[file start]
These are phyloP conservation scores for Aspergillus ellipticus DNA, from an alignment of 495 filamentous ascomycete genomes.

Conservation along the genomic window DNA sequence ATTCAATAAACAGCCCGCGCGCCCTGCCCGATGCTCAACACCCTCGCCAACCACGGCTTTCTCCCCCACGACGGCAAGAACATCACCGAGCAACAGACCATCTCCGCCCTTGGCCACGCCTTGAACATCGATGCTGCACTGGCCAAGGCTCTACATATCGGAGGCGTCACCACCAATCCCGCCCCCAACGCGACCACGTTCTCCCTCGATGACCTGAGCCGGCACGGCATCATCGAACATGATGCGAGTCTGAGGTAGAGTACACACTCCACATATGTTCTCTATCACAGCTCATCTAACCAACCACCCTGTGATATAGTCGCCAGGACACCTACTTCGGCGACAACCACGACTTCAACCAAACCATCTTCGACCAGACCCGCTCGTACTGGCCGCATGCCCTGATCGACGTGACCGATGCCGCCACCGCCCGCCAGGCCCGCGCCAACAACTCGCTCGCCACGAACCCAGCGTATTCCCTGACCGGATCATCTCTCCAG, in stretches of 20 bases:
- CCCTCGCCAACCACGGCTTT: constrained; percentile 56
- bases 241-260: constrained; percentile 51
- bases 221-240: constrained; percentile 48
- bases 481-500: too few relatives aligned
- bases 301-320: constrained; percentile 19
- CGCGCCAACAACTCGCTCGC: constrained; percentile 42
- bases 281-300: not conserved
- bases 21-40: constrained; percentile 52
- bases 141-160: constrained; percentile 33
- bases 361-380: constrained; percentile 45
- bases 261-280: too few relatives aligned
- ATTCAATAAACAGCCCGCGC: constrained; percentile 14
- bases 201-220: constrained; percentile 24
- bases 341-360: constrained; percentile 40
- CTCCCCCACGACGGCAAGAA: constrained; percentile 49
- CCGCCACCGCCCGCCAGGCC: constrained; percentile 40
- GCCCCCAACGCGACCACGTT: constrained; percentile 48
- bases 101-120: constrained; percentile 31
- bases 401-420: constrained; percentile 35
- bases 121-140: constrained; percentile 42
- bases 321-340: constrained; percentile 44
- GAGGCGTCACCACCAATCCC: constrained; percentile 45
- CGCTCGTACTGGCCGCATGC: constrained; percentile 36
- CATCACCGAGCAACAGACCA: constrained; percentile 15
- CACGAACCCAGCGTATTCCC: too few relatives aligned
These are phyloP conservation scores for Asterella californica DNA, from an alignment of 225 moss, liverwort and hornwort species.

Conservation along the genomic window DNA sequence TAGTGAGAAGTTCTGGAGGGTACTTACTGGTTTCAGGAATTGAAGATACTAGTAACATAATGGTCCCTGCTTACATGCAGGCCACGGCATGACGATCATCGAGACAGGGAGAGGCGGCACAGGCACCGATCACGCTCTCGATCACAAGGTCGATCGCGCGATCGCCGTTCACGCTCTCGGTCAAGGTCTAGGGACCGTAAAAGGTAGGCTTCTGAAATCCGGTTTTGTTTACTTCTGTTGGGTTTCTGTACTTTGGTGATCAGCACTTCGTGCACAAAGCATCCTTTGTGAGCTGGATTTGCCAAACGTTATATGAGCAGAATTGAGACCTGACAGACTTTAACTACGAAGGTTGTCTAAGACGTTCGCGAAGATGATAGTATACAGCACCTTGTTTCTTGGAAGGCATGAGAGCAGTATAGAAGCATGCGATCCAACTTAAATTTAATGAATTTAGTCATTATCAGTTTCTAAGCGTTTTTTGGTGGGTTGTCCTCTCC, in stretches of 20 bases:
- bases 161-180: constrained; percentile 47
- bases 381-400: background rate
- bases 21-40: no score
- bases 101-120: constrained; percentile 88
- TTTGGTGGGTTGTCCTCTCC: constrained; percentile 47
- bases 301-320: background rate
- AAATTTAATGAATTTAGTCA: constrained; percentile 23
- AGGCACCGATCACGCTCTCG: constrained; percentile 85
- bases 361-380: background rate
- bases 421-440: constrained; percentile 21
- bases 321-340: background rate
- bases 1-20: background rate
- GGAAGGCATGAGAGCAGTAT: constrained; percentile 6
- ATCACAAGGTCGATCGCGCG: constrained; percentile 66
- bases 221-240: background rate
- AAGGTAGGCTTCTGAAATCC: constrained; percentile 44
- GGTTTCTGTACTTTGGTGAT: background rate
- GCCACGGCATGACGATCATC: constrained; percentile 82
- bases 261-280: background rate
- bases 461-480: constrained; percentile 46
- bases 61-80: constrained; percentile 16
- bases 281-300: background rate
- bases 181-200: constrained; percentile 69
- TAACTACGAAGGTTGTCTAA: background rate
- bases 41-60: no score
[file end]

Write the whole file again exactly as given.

These are phyloP conservation scores for Aspergillus ellipticus DNA, from an alignment of 495 filamentous ascomycete genomes.

Conservation along the genomic window DNA sequence ATTCAATAAACAGCCCGCGCGCCCTGCCCGATGCTCAACACCCTCGCCAACCACGGCTTTCTCCCCCACGACGGCAAGAACATCACCGAGCAACAGACCATCTCCGCCCTTGGCCACGCCTTGAACATCGATGCTGCACTGGCCAAGGCTCTACATATCGGAGGCGTCACCACCAATCCCGCCCCCAACGCGACCACGTTCTCCCTCGATGACCTGAGCCGGCACGGCATCATCGAACATGATGCGAGTCTGAGGTAGAGTACACACTCCACATATGTTCTCTATCACAGCTCATCTAACCAACCACCCTGTGATATAGTCGCCAGGACACCTACTTCGGCGACAACCACGACTTCAACCAAACCATCTTCGACCAGACCCGCTCGTACTGGCCGCATGCCCTGATCGACGTGACCGATGCCGCCACCGCCCGCCAGGCCCGCGCCAACAACTCGCTCGCCACGAACCCAGCGTATTCCCTGACCGGATCATCTCTCCAG, in stretches of 20 bases:
- CCCTCGCCAACCACGGCTTT: constrained; percentile 56
- bases 241-260: constrained; percentile 51
- bases 221-240: constrained; percentile 48
- bases 481-500: too few relatives aligned
- bases 301-320: constrained; percentile 19
- CGCGCCAACAACTCGCTCGC: constrained; percentile 42
- bases 281-300: not conserved
- bases 21-40: constrained; percentile 52
- bases 141-160: constrained; percentile 33
- bases 361-380: constrained; percentile 45
- bases 261-280: too few relatives aligned
- ATTCAATAAACAGCCCGCGC: constrained; percentile 14
- bases 201-220: constrained; percentile 24
- bases 341-360: constrained; percentile 40
- CTCCCCCACGACGGCAAGAA: constrained; percentile 49
- CCGCCACCGCCCGCCAGGCC: constrained; percentile 40
- GCCCCCAACGCGACCACGTT: constrained; percentile 48
- bases 101-120: constrained; percentile 31
- bases 401-420: constrained; percentile 35
- bases 121-140: constrained; percentile 42
- bases 321-340: constrained; percentile 44
- GAGGCGTCACCACCAATCCC: constrained; percentile 45
- CGCTCGTACTGGCCGCATGC: constrained; percentile 36
- CATCACCGAGCAACAGACCA: constrained; percentile 15
- CACGAACCCAGCGTATTCCC: too few relatives aligned
These are phyloP conservation scores for Asterella californica DNA, from an alignment of 225 moss, liverwort and hornwort species.

Conservation along the genomic window DNA sequence TAGTGAGAAGTTCTGGAGGGTACTTACTGGTTTCAGGAATTGAAGATACTAGTAACATAATGGTCCCTGCTTACATGCAGGCCACGGCATGACGATCATCGAGACAGGGAGAGGCGGCACAGGCACCGATCACGCTCTCGATCACAAGGTCGATCGCGCGATCGCCGTTCACGCTCTCGGTCAAGGTCTAGGGACCGTAAAAGGTAGGCTTCTGAAATCCGGTTTTGTTTACTTCTGTTGGGTTTCTGTACTTTGGTGATCAGCACTTCGTGCACAAAGCATCCTTTGTGAGCTGGATTTGCCAAACGTTATATGAGCAGAATTGAGACCTGACAGACTTTAACTACGAAGGTTGTCTAAGACGTTCGCGAAGATGATAGTATACAGCACCTTGTTTCTTGGAAGGCATGAGAGCAGTATAGAAGCATGCGATCCAACTTAAATTTAATGAATTTAGTCATTATCAGTTTCTAAGCGTTTTTTGGTGGGTTGTCCTCTCC, in stretches of 20 bases:
- bases 161-180: constrained; percentile 47
- bases 381-400: background rate
- bases 21-40: no score
- bases 101-120: constrained; percentile 88
- TTTGGTGGGTTGTCCTCTCC: constrained; percentile 47
- bases 301-320: background rate
- AAATTTAATGAATTTAGTCA: constrained; percentile 23
- AGGCACCGATCACGCTCTCG: constrained; percentile 85
- bases 361-380: background rate
- bases 421-440: constrained; percentile 21
- bases 321-340: background rate
- bases 1-20: background rate
- GGAAGGCATGAGAGCAGTAT: constrained; percentile 6
- ATCACAAGGTCGATCGCGCG: constrained; percentile 66
- bases 221-240: background rate
- AAGGTAGGCTTCTGAAATCC: constrained; percentile 44
- GGTTTCTGTACTTTGGTGAT: background rate
- GCCACGGCATGACGATCATC: constrained; percentile 82
- bases 261-280: background rate
- bases 461-480: constrained; percentile 46
- bases 61-80: constrained; percentile 16
- bases 281-300: background rate
- bases 181-200: constrained; percentile 69
- TAACTACGAAGGTTGTCTAA: background rate
- bases 41-60: no score